A cloud of midges swarmed in the shaft of sunlight that found its way through the leafy canopy. We stood still, a light sheen of perspiration glistened on our arms and the smell of the fecund earth drifted up from the forest floor.
We were surrounded by bird sounds. Nearby, a thrush rustled through the duff in search of grubs and worms. Farther away, a woodpecker interrupted its drilling to issue its raucous call.
Our attention was on a sweetly whistled warble coming from a bird just yards away. Its song abruptly ended and it flitted to a nearby branch. The bird was now in the shade. It took just a moment for our eyes to adjust to the relative darkness. As they did, the bird’s bright yellow rump and a golden streak on its side tucked up against its wing, came plainly into view.
The yellow-rumped warbler (Dendroica coronata) is one of the most common members of the large wood warbler family (Parulidae), which includes about 50 species in North America.
Wood warblers are the darling of many birders. They are found only in the Western Hemisphere.
These annual migrants come to North America to sing and nest and breed.
They are noted for their diminutive size and an amazing array of bright breeding-season color patterns featuring yellow, green, olive, red, blue and even orange. Their songs are as varied as their colors.
Most wood warblers are neotropical migrants. That is, they winter in the tropics of Central and South America before flying north to breed.
Like other members of the wood warbler family, yellow-rumps eat insects during the spring and summer. They winter as far south as Panama, but don’t qualify as true neotropicals. Most yellow-rumps winter in the southern United States and Mexico.
They are unique among warblers in that they are able to digest the wax of bayberries and myrtle bushes, which allows the birds to eat when it is too cold for insects. The yellow-rump is the only wood warbler regularly seen in the United States in winter.
The bird that we were tracking closely with our binoculars was busy snatching insects.
Most of the yellow-rumps passing through the Chesapeake region are on their way to breeding grounds in the boreal forests of Canada. Some will nest here, though, in the far reaches of the Bay’s headwaters. The mountain forests of West Virginia and the relatively cooler temperatures of upstate New York provide suitable habitat for yellow-rumps to nest.
In June, yellow-rump females make a cup nest in a conifer tree, where they will incubate three to six eggs.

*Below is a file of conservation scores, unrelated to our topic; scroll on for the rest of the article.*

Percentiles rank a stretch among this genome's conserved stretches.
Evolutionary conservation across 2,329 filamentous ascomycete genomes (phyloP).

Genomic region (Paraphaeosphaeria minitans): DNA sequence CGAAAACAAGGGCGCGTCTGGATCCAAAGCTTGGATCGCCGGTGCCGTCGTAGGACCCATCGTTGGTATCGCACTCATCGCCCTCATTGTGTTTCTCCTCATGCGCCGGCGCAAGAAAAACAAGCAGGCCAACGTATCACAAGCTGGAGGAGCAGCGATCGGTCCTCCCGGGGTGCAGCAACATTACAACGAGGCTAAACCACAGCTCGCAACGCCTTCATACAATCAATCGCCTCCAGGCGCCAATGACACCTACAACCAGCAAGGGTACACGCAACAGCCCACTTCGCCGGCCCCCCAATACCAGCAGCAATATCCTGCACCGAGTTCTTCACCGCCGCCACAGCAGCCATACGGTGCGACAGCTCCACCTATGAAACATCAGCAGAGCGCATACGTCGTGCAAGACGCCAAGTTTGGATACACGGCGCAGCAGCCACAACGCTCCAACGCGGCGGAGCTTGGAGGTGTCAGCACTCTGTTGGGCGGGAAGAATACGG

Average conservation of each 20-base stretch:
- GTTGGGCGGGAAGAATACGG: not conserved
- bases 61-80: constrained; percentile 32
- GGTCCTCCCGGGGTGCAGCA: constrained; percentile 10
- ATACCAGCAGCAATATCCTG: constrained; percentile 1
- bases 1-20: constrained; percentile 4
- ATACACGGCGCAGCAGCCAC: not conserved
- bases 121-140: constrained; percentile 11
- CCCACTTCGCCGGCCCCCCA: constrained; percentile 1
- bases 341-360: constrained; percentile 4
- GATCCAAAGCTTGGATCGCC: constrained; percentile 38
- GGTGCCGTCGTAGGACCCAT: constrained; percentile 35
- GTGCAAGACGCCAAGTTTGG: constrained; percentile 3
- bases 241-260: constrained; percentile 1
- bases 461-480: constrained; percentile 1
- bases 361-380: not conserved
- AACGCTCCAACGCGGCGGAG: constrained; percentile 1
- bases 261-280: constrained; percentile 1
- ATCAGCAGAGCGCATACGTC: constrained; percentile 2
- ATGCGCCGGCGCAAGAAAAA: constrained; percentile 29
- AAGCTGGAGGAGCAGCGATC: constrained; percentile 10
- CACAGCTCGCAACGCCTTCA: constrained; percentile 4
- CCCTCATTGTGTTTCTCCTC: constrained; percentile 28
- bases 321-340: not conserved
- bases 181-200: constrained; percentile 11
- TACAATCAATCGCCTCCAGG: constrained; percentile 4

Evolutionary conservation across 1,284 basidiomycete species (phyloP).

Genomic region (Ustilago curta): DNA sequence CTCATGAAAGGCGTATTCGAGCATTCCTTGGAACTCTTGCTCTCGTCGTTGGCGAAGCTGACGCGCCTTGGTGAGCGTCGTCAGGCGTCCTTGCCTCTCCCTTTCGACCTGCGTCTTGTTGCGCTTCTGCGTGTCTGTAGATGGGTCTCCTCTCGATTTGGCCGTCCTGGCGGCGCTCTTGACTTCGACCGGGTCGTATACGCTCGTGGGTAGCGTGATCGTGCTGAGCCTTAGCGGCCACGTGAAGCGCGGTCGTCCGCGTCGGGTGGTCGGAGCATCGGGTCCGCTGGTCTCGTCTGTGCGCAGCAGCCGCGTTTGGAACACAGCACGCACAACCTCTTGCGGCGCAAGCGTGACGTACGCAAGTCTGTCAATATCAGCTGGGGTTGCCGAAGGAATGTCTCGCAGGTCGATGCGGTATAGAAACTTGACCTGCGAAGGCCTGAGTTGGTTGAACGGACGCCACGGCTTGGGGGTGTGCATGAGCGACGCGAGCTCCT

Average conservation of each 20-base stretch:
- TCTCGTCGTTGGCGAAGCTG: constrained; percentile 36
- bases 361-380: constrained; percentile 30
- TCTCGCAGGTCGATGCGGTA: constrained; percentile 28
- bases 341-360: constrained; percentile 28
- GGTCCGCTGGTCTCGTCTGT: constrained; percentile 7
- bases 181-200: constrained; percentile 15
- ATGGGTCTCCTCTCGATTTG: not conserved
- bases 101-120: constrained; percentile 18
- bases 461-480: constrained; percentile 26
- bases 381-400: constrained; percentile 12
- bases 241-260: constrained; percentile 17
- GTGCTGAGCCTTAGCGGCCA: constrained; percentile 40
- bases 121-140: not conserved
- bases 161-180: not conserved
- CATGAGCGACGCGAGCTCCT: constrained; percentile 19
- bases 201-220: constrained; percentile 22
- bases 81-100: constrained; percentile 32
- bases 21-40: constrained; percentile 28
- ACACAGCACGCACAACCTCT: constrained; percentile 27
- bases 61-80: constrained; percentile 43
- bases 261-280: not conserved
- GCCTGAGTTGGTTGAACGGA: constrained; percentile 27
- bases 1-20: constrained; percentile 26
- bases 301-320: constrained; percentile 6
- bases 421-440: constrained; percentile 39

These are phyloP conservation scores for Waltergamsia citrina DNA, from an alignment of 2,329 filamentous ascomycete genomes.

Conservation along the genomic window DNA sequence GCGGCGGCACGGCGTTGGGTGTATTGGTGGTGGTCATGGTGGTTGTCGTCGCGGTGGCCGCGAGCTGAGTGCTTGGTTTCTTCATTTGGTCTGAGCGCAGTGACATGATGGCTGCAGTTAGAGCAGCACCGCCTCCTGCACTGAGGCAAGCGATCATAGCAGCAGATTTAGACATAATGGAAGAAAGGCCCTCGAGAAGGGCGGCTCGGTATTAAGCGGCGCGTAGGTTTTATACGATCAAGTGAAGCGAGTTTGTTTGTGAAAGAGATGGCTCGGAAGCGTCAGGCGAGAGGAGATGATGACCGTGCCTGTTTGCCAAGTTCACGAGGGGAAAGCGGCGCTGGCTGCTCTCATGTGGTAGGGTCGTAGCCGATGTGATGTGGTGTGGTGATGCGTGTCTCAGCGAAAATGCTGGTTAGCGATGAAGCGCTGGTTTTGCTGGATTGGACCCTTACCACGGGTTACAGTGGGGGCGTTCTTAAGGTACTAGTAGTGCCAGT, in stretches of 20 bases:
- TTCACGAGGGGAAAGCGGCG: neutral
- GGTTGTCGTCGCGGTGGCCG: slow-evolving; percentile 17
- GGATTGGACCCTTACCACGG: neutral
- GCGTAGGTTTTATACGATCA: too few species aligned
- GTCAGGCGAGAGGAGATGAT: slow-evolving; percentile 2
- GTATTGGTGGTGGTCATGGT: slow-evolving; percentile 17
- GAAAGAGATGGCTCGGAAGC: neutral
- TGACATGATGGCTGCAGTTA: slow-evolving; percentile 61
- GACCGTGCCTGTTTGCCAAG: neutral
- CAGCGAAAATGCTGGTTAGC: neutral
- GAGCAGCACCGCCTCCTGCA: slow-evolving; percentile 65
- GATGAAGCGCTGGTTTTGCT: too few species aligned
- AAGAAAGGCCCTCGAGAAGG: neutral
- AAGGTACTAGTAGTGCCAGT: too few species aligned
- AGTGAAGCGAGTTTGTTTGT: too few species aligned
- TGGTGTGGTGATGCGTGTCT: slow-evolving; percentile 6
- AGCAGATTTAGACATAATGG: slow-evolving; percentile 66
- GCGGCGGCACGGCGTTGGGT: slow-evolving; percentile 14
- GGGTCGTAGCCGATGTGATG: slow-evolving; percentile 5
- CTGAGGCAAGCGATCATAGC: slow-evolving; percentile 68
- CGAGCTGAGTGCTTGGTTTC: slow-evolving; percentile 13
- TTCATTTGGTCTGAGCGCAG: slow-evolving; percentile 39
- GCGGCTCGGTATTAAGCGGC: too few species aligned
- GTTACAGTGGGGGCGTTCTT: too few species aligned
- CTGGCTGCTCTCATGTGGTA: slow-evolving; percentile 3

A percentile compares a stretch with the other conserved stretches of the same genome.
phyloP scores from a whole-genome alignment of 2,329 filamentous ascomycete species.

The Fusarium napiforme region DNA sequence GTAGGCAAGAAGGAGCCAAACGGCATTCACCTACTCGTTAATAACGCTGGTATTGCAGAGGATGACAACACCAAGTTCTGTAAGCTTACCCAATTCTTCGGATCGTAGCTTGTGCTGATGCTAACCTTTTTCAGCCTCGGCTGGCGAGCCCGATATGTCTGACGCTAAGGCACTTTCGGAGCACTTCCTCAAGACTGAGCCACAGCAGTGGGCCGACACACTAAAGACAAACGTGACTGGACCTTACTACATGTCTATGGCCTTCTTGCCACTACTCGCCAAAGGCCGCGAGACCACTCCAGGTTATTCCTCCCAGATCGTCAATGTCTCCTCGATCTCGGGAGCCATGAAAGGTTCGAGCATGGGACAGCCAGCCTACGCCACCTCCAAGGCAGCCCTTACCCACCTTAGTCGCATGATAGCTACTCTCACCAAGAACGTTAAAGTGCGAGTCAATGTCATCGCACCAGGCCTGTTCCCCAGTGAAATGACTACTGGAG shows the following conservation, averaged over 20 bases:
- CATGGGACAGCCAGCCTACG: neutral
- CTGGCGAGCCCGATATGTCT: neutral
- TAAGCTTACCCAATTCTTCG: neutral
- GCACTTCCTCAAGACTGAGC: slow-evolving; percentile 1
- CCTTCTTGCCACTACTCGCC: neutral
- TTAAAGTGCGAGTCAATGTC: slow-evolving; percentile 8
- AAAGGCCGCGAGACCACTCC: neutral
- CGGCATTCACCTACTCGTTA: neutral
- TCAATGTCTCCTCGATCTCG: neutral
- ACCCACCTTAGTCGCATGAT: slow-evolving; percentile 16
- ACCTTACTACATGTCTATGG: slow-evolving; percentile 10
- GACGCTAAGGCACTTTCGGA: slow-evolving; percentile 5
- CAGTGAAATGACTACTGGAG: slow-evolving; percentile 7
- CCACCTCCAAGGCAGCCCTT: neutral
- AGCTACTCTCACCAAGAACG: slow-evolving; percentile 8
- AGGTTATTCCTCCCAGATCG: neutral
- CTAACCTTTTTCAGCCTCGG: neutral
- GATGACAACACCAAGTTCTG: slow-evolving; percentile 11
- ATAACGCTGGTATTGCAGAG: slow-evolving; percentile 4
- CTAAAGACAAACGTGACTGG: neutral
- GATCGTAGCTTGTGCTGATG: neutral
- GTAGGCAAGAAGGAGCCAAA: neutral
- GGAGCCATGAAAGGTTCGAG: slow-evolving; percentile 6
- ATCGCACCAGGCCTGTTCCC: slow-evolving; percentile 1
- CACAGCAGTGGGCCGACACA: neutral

The male brings insects to its mate while she is brooding. Chicks are born without feathers and are totally helpless. After 10 days they are ready to fly, but they require additional feeding help from both parents for several weeks.
These warblers have a few common color patterns, but they are a “polytypic” species, a term ornithologists use to denote a single species that has several color patterns.
Although there are a number of intermediate forms, most yellow-rump warblers can be divided into two subpopulations: the myrtle yellow-rump found in the eastern United States and the Audubon form of the West. In both forms, the bird measures about 5.5 inches in length with a 9-inch wingspan. Yellow-rumps weigh less than half an ounce.
As its name suggests, this bird is most often identified by the bright yellow patch on its rear. Matching yellow streaks can be seen on the sides. Both forms have a white vent and bold white wing bars.
We could plainly see the white throat patch that is characteristic of the myrtle form (the Audubon’s is yellow). Its short black beak gave way to a white eyebrow. Barely visible was a yellow cap, indicating that this was a male. Underneath, the bird was all white except for a streaked black chest band. White wing bars stood out against a black-and-charcoal body. The long tail was black, showing plenty of white on the outer feathers.
The female is duller overall, lacks the yellow cap and has tan undertones on its body and head.
The yellow-rump we were watching finally flew out of view, deeper into the dark forest. We took it as a signal to head back to the parking lot.
I took a last look at the stark patterns of light and dark cast by the mosaic of sunlight and shade. We had not traveled far into the forest, nor had we stayed for long. I was emerging from the shadows of a two-year bout with an illness that had taken a serious toll on my mobility and left me with limited energy.
Today’s short walk held the promise of a new birding season in the field. The thought renewed and strengthened me. After all, even in the shadows of life, beauty sometimes abounds.